If you missed the latest episode of Mary Smith’s work in Afghanistan then here is something to whet your appetite… a fascinating look at some of the history of the region which is embedded in the hearts and minds of those who have lived through it.
Autumn 1989 somewhere between Yakolang and Lal
Juma Khan, the truck owner joined Khudadad and me for tea in the guest room. He was accompanied by his elderly wife whose eyes were filmed by cataracts. Pointing to his wife’s eyes he asked what could be done; did I have any medicine to make her see again? My heart sank. I was going to be a very disappointing guest.
I shook my head, explaining only an operation would help. The nearest hospital where such surgery could be performed was Kabul. We all knew, without further discussion, that Juma Khan’s wife would end her days in darkness. More patients from the village arrived for consultations – children with eczema, children with scabies, malnutrition, diarrhoea. The picturesque rural scene I had seen as we arrived disguised the poverty, ignorance and disease in the village.
Apart from a couple of doctors of doubtful qualifications in the bazaar of Yakolang no other medical facility was nearer than our clinic in Lal. Some years ago, an American Government funded mission group had built a hospital in Yakolang. It had been closed, even before the Soviet invasion, amidst rumours of spying and proselytising. I had seen the modern buildings as we drove through the bazaar earlier and, faced with so many children for whom I could do little to help; I wondered why one of the many aid organisations working in Afghanistan did not re-open the much needed hospital. Our organisation was tiny, but where I wondered were Oxfam, Save the Children, the UN agencies? Khudadad answered, ‘This place is too far from Pakistan. They don’t want the bother. It is easier for them to help in the nearer, Pashtun areas.’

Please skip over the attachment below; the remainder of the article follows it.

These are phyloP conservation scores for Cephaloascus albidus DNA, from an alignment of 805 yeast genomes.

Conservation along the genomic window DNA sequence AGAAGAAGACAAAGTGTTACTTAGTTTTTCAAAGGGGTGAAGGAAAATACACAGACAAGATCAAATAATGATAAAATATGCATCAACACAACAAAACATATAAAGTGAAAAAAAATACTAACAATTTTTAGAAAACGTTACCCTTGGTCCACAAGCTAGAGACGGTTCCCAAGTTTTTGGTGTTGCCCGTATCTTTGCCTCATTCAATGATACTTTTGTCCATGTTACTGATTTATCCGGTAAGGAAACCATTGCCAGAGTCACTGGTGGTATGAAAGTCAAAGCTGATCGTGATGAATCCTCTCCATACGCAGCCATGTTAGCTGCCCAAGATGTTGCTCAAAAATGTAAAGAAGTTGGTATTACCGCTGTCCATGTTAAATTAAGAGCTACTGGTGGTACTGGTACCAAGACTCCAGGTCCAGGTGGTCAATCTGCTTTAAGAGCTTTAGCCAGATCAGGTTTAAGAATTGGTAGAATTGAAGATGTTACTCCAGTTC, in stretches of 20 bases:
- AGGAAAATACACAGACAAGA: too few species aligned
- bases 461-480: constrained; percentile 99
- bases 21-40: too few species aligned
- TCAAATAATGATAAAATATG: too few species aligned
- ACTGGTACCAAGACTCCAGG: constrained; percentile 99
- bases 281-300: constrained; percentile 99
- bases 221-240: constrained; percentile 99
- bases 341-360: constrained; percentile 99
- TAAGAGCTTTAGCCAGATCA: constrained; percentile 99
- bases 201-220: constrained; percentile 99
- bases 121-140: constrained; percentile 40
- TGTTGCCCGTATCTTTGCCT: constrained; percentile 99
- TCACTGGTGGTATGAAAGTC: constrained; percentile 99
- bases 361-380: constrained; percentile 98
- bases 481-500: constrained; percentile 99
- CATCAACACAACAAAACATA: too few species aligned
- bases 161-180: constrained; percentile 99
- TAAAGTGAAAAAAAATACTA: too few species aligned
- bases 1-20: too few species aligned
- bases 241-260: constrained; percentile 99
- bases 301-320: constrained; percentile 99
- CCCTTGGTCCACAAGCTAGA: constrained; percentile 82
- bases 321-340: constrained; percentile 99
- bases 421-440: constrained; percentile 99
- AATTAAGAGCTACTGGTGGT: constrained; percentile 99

Although he spoke in English, on hearing the word “Pashtun” Juma Khan’s wife let out a long wail of anguish followed by a voluble speech full of anger and grief. Khudadad explained, ‘This family are originally from near Jaghoray, but the Pushtoon took their land and forced them to move. Many, many families lost their lands at that time and moved here. The land is not good and farming is hard. They will always hate the Pushtoon people. That is why the Hazaras must have some power when there is a new Government.’
It was quite a speech from Khudadad and the emotion in his voice was clear. ‘When did this happen?’ I asked.
‘During the time of Abdur Rahman Khan,’ he replied. ‘They will never forget.’
Head over to read the rest of this entertaining and also informative post… thanks Sally.